As I begin my tenure as Machine Design’s senior content director, there are a few things you should know:
- I’ve been covering the manufacturing sector for almost 15 years now, so I know I’ve met many of you along the way;
- I’ve been in content delivery long enough to remember when we used to call it “editorial”—but not long enough that I knew Gutenberg personally;
- I play a reasonable game of golf, and you definitely want me on your trivia team;
- My wife and I love to travel, and we’ve been all over the world, which is odd because every time I fly is an act of faith.
- My title is pronounced CON-tent manager, but it just as easily could be pronounced con-TENT manager.
At industry receptions, or when I’m asked to moderate events, these are what are called “conversation starters”. As we begin this monthly conversation, I wanted to make sure you knew a little about me, because I want to get to know how the team at Machine Design can help you.
There is a lot of communication going on in the world today, and it is growing at an almost alarming rate. I say alarming because there is a fundamental difference between “communication” and “information” (not to mention between “fact” and “opinion”). Communication is a process; all it requires is a sender and receiver. The process doesn’t evaluate quality or accuracy. It is a pipeline. Information is what comes through that pipeline, and that outflow can be evaluated and examined and is subject to quality control. Far too many people in my profession don’t care about the quality. One of the ways I know we are different at Machine Design is the painstaking efforts we make to insist upon that quality.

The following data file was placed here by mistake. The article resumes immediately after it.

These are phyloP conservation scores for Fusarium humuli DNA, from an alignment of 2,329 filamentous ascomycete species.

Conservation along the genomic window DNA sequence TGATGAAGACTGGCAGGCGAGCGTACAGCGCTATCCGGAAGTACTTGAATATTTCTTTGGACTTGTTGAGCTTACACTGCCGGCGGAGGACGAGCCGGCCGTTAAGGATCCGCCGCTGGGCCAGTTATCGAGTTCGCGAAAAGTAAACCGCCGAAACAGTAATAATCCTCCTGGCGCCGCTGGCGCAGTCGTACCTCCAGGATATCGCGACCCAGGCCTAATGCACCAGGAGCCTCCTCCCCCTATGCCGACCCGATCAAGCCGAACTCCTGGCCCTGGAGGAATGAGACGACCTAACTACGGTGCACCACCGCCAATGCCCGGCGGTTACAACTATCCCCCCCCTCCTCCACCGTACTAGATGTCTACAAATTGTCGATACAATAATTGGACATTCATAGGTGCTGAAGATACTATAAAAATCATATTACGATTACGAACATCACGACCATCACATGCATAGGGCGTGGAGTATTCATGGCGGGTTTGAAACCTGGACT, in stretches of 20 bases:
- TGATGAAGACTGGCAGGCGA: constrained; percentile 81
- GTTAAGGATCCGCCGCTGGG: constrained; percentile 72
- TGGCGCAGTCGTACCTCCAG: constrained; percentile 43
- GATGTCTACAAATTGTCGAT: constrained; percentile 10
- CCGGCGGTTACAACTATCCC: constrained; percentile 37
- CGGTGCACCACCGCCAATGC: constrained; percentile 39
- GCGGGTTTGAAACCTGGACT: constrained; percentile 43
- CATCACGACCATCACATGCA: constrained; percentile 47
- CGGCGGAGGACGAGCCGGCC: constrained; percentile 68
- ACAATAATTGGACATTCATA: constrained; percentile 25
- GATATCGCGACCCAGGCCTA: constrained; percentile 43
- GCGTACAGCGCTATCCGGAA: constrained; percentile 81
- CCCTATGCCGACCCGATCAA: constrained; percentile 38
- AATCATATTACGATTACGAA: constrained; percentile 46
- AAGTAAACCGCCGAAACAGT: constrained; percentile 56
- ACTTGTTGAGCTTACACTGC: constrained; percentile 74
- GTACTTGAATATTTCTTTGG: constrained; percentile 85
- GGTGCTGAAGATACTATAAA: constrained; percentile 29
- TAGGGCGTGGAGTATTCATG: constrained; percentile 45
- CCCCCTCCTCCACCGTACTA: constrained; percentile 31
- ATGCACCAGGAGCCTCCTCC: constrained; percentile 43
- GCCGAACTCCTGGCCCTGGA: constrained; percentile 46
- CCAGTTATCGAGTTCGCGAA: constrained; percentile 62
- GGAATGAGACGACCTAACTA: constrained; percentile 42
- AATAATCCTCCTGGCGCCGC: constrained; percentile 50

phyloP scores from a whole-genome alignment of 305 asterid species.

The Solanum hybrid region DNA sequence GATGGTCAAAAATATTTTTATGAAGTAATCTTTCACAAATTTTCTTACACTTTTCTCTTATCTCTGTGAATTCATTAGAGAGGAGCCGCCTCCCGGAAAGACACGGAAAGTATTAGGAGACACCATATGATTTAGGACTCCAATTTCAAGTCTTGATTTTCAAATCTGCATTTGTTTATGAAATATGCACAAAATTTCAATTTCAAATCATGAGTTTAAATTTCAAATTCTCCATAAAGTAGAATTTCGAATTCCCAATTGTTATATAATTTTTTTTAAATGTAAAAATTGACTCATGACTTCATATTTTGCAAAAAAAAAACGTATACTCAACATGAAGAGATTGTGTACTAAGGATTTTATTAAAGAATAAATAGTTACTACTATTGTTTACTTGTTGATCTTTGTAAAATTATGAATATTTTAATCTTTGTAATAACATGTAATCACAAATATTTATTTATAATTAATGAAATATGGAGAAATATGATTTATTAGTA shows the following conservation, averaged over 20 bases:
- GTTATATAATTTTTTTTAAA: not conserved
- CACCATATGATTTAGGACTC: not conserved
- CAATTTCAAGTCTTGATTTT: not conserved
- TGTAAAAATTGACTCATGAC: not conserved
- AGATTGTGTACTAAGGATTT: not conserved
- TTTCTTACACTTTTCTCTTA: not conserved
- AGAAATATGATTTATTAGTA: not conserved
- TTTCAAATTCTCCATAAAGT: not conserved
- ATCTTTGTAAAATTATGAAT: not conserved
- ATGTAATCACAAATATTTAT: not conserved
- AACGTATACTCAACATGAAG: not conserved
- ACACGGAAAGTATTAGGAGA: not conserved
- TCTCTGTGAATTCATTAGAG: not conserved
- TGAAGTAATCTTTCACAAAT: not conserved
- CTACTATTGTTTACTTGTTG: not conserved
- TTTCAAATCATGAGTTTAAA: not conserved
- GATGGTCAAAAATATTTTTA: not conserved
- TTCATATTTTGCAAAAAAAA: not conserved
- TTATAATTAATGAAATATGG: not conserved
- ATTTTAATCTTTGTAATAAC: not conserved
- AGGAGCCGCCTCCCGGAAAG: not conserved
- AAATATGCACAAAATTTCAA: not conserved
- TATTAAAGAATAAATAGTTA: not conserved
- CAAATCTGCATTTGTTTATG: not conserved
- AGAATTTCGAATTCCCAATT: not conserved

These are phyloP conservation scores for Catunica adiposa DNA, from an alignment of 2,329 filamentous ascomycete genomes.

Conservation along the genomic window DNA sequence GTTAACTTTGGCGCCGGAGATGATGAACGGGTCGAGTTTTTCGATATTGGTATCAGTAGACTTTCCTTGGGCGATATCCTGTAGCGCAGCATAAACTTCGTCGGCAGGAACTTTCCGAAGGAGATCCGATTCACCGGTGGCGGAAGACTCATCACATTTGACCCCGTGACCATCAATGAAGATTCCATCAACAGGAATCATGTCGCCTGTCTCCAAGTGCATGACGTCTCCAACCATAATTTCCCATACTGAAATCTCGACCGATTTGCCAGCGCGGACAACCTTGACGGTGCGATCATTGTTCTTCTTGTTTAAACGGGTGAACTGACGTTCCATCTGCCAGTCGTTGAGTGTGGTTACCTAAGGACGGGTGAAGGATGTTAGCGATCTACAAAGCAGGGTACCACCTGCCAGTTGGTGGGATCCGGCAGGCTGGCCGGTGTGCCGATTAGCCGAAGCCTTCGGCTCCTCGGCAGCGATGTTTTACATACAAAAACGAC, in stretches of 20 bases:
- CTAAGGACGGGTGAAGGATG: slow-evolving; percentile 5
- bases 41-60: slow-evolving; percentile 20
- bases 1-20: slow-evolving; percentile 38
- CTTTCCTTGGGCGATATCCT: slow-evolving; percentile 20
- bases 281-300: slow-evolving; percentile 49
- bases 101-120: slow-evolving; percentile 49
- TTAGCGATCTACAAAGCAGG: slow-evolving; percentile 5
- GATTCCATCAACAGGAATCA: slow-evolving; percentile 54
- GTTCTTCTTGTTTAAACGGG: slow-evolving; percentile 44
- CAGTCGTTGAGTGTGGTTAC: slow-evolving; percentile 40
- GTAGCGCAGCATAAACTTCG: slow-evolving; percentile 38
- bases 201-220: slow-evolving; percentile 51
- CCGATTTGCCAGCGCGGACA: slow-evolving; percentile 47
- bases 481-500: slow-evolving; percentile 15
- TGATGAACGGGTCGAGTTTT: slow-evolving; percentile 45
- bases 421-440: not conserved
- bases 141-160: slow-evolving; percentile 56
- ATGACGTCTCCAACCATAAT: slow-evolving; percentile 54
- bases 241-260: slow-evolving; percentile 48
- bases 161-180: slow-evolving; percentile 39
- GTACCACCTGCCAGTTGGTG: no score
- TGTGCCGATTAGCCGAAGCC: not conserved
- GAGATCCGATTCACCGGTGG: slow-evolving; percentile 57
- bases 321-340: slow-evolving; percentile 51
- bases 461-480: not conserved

Machine Design covers a profession that is by its nature focused on precision and detail; you should expect no less from the magazine you trust to keep you abreast of industry changes.
And yet the process of information delivery is a two-way flow of knowledge. In the 90-year history of this publication, Machine Design has been the conduit for practitioners and industry leaders and suppliers and educators to exchange ideas, trade best practices, and support the industry’s common goals by learning from one another.
As technology has evolved from one-line drawings to 3D CAD and from precision metalforming to 3D printing, that community of learning hasn’t changed. We still always are looking for the tips and tricks of the trade to get a little better at what we do. We work in a community that, even though it is highly competitive, it also is highly collaborative.
The way we deliver on those goals has changed over the years, of course. What was once month-to-month delivery of knowledge on paper has given way to digital communication, available at once, and on demand. If you review our website and attend a webinar and pull an article from our print edition to send to your team, you’re still just scratching the surface of the ways we can assist you in the pursuit of your individual excellence.
In some realms of the communications industry, the need for speed has overwhelmed the need for accuracy. Not here. Not on my watch. Getting the wrong information out fast will never be as good as getting the right information out first.
Machine Design has been the champion of that ideal for 90 years. We work with all parties interested in furthering the pursuit of excellence in our industry. We want to hear all voices, and we need to stay ahead of the coming changes so that we can put those innovations in front of you for your consideration.
That’s why I want you to consider Machine Design your source, in a very personal sense. Our coverage needs to reflect not just the things our content team observes in person and through our many contacts at trade events, but also reacts to the needs of our audience. If there are subject areas we should cover or information we can help identify or best practices in your organizations we can highlight and celebrate, we stand ready to help.
The best part of my job—and there are many great parts about my job—is the conversations I get to have with the people in this industry. I find people to be inherently interesting, and each person has a unique story to tell. It is that chance to meet and talk and learn and share that is at the core of the editorial process I learned all those years ago. My job is to listen, and then to share.
Here’s my email: [email protected]. Let’s get the conversation started.